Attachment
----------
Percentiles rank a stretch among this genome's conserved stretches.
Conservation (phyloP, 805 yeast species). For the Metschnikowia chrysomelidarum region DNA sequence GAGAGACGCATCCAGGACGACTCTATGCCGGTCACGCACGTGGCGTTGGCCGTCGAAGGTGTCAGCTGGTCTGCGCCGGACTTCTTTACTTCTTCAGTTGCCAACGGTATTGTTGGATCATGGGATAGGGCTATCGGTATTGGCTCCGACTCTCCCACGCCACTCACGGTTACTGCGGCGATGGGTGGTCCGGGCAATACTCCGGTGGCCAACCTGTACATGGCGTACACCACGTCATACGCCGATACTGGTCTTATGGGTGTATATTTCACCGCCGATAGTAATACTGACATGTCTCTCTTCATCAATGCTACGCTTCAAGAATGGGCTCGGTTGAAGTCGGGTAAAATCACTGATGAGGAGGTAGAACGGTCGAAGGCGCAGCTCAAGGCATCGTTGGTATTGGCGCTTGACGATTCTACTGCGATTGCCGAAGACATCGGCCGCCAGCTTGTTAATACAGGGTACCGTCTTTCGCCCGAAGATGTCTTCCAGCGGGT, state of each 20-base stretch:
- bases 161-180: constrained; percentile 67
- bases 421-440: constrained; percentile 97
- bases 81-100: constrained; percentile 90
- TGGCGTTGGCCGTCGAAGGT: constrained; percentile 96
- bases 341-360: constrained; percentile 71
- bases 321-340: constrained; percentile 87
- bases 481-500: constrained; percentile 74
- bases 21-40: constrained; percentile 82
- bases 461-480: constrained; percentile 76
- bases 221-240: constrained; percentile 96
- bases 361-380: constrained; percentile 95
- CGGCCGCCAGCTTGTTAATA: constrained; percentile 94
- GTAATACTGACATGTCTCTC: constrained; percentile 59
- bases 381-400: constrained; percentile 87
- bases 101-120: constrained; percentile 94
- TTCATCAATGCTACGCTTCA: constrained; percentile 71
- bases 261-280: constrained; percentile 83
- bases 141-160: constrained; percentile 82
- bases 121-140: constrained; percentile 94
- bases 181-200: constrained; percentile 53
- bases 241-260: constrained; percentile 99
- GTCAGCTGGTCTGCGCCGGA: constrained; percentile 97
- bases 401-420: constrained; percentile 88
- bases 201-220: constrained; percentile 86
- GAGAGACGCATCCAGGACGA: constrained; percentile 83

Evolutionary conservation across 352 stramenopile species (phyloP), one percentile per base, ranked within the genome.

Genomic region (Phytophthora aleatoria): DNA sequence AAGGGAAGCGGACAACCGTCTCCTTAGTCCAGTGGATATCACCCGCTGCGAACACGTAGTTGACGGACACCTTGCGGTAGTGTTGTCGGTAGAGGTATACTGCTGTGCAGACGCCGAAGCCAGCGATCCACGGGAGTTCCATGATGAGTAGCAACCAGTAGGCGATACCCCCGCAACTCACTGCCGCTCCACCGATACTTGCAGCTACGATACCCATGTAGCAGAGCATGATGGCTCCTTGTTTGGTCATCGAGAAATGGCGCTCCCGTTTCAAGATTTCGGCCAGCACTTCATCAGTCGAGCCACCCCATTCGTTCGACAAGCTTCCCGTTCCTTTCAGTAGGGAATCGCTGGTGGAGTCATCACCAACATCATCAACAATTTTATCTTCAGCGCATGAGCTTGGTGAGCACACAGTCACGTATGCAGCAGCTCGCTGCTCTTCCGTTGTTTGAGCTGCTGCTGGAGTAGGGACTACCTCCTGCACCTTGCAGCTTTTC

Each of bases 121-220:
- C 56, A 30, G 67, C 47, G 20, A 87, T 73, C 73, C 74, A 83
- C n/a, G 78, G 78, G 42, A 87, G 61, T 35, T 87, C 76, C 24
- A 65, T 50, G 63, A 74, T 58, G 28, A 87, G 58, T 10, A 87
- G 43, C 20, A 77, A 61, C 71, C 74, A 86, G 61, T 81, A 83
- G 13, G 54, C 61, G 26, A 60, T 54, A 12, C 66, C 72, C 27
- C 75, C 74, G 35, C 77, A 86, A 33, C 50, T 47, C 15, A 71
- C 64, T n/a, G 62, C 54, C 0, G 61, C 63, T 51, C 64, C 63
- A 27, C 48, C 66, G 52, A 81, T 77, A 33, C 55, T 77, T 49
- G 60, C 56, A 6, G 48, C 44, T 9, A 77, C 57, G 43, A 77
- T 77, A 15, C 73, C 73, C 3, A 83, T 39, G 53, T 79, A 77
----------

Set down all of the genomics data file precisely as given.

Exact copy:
Percentiles rank a stretch among this genome's conserved stretches.
Conservation (phyloP, 805 yeast species). For the Metschnikowia chrysomelidarum region DNA sequence GAGAGACGCATCCAGGACGACTCTATGCCGGTCACGCACGTGGCGTTGGCCGTCGAAGGTGTCAGCTGGTCTGCGCCGGACTTCTTTACTTCTTCAGTTGCCAACGGTATTGTTGGATCATGGGATAGGGCTATCGGTATTGGCTCCGACTCTCCCACGCCACTCACGGTTACTGCGGCGATGGGTGGTCCGGGCAATACTCCGGTGGCCAACCTGTACATGGCGTACACCACGTCATACGCCGATACTGGTCTTATGGGTGTATATTTCACCGCCGATAGTAATACTGACATGTCTCTCTTCATCAATGCTACGCTTCAAGAATGGGCTCGGTTGAAGTCGGGTAAAATCACTGATGAGGAGGTAGAACGGTCGAAGGCGCAGCTCAAGGCATCGTTGGTATTGGCGCTTGACGATTCTACTGCGATTGCCGAAGACATCGGCCGCCAGCTTGTTAATACAGGGTACCGTCTTTCGCCCGAAGATGTCTTCCAGCGGGT, state of each 20-base stretch:
- bases 161-180: constrained; percentile 67
- bases 421-440: constrained; percentile 97
- bases 81-100: constrained; percentile 90
- TGGCGTTGGCCGTCGAAGGT: constrained; percentile 96
- bases 341-360: constrained; percentile 71
- bases 321-340: constrained; percentile 87
- bases 481-500: constrained; percentile 74
- bases 21-40: constrained; percentile 82
- bases 461-480: constrained; percentile 76
- bases 221-240: constrained; percentile 96
- bases 361-380: constrained; percentile 95
- CGGCCGCCAGCTTGTTAATA: constrained; percentile 94
- GTAATACTGACATGTCTCTC: constrained; percentile 59
- bases 381-400: constrained; percentile 87
- bases 101-120: constrained; percentile 94
- TTCATCAATGCTACGCTTCA: constrained; percentile 71
- bases 261-280: constrained; percentile 83
- bases 141-160: constrained; percentile 82
- bases 121-140: constrained; percentile 94
- bases 181-200: constrained; percentile 53
- bases 241-260: constrained; percentile 99
- GTCAGCTGGTCTGCGCCGGA: constrained; percentile 97
- bases 401-420: constrained; percentile 88
- bases 201-220: constrained; percentile 86
- GAGAGACGCATCCAGGACGA: constrained; percentile 83

Evolutionary conservation across 352 stramenopile species (phyloP), one percentile per base, ranked within the genome.

Genomic region (Phytophthora aleatoria): DNA sequence AAGGGAAGCGGACAACCGTCTCCTTAGTCCAGTGGATATCACCCGCTGCGAACACGTAGTTGACGGACACCTTGCGGTAGTGTTGTCGGTAGAGGTATACTGCTGTGCAGACGCCGAAGCCAGCGATCCACGGGAGTTCCATGATGAGTAGCAACCAGTAGGCGATACCCCCGCAACTCACTGCCGCTCCACCGATACTTGCAGCTACGATACCCATGTAGCAGAGCATGATGGCTCCTTGTTTGGTCATCGAGAAATGGCGCTCCCGTTTCAAGATTTCGGCCAGCACTTCATCAGTCGAGCCACCCCATTCGTTCGACAAGCTTCCCGTTCCTTTCAGTAGGGAATCGCTGGTGGAGTCATCACCAACATCATCAACAATTTTATCTTCAGCGCATGAGCTTGGTGAGCACACAGTCACGTATGCAGCAGCTCGCTGCTCTTCCGTTGTTTGAGCTGCTGCTGGAGTAGGGACTACCTCCTGCACCTTGCAGCTTTTC

Each of bases 121-220:
- C 56, A 30, G 67, C 47, G 20, A 87, T 73, C 73, C 74, A 83
- C n/a, G 78, G 78, G 42, A 87, G 61, T 35, T 87, C 76, C 24
- A 65, T 50, G 63, A 74, T 58, G 28, A 87, G 58, T 10, A 87
- G 43, C 20, A 77, A 61, C 71, C 74, A 86, G 61, T 81, A 83
- G 13, G 54, C 61, G 26, A 60, T 54, A 12, C 66, C 72, C 27
- C 75, C 74, G 35, C 77, A 86, A 33, C 50, T 47, C 15, A 71
- C 64, T n/a, G 62, C 54, C 0, G 61, C 63, T 51, C 64, C 63
- A 27, C 48, C 66, G 52, A 81, T 77, A 33, C 55, T 77, T 49
- G 60, C 56, A 6, G 48, C 44, T 9, A 77, C 57, G 43, A 77
- T 77, A 15, C 73, C 73, C 3, A 83, T 39, G 53, T 79, A 77